“In our view, FND following COVID-19 vaccination will not be a rare phenomenon and will be widely covered by the media, being interpreted as a direct consequence of the vaccine, as already seen in the past.”
It’s not all in your head
As mentioned, FND is common, and instances of mass FND are common as well. It’s a little challenging to talk about this kind of thing without dipping into the language of “mass hysteria” or “it’s all in your head,” so perhaps it’s best to turn to a few contemporary examples of psychogenic or sociogenic illness. VICE has already reported on the tics that have spread apparently on TikTok in 2020, but there are other pre-pandemic instances.
Nine years ago, a wave of tics hit the town of LeRoy, New York. A group of teenage girls, all with no underlying medical problems, became afflicted throughout the year with Tourette’s-like symptoms. The townspeople were baffled, and soon suspected an environmental disaster and asked Erin Brockovich – yes, the one from the Julia Roberts film – to come and sample the soil. Parents were desperate for answers, even though an environmental problem would logically have affected more than just a few teenage girls. The investigation came up clean: no environmental problems were found.
The New York Times quoted King’s College epidemiologist Simon Wessely in their write-up about LeRoy: “When the nature of an outbreak is not recognized, and a fruitless and expensive search for toxins, fumes and gases begins. Anxiety, far from being reduced, increases. It is only then that long-term psychological problems may develop,” Wessely wrote.
It’s a boring truism that we’re living through uncommon times, but it bears remembering how uncommon they are.
It seems obvious to say that the pandemic has stressed people out, but we have a better idea of exactly how much, now that studies are starting to come out. The U.K. government has provided some illuminating statistics: during the first wave, the percentage of the population experiencing “clinically significant psychological distress” shot up from 20.8 to 29.5. One comparative report from the NHS found that in 2020, one in six children referred for mental health reasons had a probable mental disorder, up from one in nine in 2017. In a CDC survey of the U.S. population from April to June 2020, 40.9 percent of the respondents reported adverse mental or behavioral health conditions. The incidence of anxiety disorder was approximately three times as high during the same period in 2019, and depressive disorder four times as high. It’s a boring truism that we’re living through uncommon times, but it bears remembering how uncommon they are.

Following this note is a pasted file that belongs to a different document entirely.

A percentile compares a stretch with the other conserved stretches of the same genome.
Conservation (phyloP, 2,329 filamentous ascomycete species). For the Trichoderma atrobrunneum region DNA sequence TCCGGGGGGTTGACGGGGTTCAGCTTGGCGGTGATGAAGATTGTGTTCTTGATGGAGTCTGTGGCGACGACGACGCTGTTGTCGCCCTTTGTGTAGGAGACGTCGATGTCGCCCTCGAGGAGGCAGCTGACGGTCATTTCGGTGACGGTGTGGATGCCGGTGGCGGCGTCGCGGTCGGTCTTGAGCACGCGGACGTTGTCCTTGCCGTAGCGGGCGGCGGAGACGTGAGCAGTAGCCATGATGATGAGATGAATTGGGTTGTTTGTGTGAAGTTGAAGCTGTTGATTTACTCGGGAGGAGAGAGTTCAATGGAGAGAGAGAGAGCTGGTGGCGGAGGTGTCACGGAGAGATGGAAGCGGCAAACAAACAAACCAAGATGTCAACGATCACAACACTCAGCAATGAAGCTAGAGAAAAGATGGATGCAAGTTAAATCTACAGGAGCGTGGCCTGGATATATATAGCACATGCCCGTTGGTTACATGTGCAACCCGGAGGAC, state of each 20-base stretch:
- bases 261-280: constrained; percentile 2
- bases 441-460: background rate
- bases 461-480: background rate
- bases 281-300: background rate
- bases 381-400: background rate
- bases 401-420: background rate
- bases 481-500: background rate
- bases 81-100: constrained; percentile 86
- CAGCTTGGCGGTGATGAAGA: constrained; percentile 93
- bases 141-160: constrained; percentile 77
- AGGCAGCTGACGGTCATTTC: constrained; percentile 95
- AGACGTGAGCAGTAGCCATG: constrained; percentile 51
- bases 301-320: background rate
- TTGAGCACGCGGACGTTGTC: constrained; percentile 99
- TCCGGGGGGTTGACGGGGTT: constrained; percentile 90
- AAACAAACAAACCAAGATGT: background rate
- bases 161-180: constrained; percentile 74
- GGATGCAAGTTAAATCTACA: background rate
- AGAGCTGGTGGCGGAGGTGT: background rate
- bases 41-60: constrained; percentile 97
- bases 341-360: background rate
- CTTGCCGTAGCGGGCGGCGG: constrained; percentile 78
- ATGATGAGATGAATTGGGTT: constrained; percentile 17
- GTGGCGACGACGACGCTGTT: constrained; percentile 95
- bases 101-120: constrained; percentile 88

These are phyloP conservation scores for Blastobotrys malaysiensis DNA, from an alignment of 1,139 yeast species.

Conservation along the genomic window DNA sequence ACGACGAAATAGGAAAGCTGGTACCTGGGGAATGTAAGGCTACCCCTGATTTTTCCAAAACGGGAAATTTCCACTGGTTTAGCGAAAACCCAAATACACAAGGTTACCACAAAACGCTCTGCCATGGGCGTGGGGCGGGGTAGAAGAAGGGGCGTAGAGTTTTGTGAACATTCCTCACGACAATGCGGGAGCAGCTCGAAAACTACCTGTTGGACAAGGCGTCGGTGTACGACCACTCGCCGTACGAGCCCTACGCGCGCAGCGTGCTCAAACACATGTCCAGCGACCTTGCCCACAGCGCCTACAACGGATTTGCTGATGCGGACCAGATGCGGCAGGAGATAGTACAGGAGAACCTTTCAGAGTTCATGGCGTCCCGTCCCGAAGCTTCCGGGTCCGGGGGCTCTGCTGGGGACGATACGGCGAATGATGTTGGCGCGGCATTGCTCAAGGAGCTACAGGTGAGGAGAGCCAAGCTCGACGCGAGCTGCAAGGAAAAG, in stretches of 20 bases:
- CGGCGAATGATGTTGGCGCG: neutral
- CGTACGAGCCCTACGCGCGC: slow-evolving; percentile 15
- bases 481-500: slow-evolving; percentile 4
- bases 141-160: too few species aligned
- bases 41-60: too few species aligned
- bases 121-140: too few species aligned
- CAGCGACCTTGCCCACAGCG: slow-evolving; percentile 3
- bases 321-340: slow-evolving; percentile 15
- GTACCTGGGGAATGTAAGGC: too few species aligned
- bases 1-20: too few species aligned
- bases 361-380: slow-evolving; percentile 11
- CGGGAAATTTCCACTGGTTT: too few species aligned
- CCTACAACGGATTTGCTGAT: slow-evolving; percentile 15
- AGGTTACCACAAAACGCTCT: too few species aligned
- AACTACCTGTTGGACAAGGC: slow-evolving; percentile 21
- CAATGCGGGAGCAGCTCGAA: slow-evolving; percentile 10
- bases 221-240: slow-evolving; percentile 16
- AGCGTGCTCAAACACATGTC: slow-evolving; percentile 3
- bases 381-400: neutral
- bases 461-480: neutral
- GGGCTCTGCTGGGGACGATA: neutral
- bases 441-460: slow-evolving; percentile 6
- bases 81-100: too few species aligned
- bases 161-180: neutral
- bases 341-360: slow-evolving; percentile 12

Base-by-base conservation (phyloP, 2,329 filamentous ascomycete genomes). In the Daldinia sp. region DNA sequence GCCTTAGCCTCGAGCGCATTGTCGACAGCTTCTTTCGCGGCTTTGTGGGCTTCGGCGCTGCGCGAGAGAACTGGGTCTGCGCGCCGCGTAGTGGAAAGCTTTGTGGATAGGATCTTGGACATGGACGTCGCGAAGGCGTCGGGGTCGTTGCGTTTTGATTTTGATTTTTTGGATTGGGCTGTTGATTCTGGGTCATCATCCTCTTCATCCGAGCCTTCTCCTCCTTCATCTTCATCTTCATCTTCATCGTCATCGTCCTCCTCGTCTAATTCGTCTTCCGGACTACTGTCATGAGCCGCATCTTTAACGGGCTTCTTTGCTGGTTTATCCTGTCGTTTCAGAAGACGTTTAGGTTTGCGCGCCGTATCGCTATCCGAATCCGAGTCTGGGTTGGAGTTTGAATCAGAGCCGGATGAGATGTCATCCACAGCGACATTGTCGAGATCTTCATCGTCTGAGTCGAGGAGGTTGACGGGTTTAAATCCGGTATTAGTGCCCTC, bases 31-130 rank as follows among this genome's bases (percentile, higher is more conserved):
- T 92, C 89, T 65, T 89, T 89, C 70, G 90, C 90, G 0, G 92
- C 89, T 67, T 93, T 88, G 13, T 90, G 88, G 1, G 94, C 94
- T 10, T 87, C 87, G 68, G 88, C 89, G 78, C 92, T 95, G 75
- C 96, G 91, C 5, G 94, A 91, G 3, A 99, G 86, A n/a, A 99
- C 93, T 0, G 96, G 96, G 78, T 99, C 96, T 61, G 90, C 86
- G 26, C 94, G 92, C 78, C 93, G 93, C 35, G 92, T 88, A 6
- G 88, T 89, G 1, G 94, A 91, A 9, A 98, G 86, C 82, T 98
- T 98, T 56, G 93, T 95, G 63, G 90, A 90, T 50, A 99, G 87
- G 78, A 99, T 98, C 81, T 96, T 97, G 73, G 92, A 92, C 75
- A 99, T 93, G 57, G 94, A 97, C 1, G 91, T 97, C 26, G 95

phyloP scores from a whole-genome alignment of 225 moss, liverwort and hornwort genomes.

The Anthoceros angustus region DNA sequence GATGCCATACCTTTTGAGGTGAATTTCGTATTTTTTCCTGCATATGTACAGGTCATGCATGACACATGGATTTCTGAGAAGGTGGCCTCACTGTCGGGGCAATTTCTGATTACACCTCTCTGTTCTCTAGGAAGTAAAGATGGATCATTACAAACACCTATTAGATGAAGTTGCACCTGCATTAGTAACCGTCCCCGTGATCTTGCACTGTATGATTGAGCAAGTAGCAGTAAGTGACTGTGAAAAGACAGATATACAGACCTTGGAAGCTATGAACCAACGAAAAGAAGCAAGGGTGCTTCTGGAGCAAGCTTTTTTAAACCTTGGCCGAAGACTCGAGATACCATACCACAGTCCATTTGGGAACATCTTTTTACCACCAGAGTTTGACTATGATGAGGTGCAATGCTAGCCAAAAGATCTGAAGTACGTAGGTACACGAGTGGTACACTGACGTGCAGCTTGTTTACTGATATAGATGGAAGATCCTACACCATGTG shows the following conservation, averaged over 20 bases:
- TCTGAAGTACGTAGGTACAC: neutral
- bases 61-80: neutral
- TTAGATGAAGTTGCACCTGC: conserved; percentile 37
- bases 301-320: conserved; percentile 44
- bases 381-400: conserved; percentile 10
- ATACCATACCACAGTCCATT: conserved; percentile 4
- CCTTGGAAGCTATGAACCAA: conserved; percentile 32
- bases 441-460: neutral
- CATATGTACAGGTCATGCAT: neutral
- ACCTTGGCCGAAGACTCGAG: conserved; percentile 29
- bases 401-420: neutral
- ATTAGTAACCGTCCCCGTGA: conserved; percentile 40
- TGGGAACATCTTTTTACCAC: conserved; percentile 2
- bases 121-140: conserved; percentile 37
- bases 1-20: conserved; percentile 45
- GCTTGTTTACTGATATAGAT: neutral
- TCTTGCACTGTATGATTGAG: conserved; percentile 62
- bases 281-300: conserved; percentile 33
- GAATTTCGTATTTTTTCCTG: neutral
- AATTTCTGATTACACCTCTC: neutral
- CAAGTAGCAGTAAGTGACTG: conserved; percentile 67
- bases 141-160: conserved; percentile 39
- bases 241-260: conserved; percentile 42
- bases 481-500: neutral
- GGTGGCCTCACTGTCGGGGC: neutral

Get well soon
Treating FND is possible – usually, the treatment involves some form of therapy – but there remains a significant stigma against it. Beth Pardo, a patient of Dr. Fasano’s, explained to CTV: “As much as I was relieved [by my diagnosis], I was a little embarrassed. I felt like this was in my brain a little bit, or under my control, or there was something I could have done to maybe not have this happen to me.”
Missy says she got lucky, in that her neurologist was able to help her understand the condition. ”My neurologist did a fellowship in FND and was able to determine the diagnosis after a few tests. She gave me a lot of information to go through and had me get started with CBT and some medication to help with my symptoms. The information let me know about some of the symptoms I might experience before I experienced them.”
“It helped me understand what was going on which in turn allowed me to be able to find ways to explain it. I wanted to be a writer when I was a kid and have had a lot of doctor visits through my life so I've become pretty good at finding ways to convey pain and weirdness in my body. Writing has actually become a way that I've coped with my symptoms as I've written about my experiences.”
Anti-COVID-vax narratives routinely employ the idea that the medical establishment, the press, and world governments suppress these “vax reaction” stories. People who have this real movement condition could easily be shunted into the misinformation ecosystem if they encounter doctors who have no experience dealing with FND. Or, possibly, even if their practitioners are familiar, and their doctor tells them that the solution to their seizures is to go get therapy.
As Logically’s Alice Franklin has argued before, it does not actually help anyone to play “disability police” with how others’ medical conditions may present on social media. Especially with unpredictable conditions that might get attributed to the wrong thing – in this case, vaccines, rather than prolonged emotional distress.
Oveson clarified that she has been vaccinated against COVID-19 but that “it didn’t have much impact on [her] FND aside from some basic stress response of extra shaking after the second shot, and some muscle stiffness which is normal with any shot.”
"Probably the hardest part of the condition is that you can never predict how you will react,” Oveson adds. “You just need to be patient as you deal with FND.”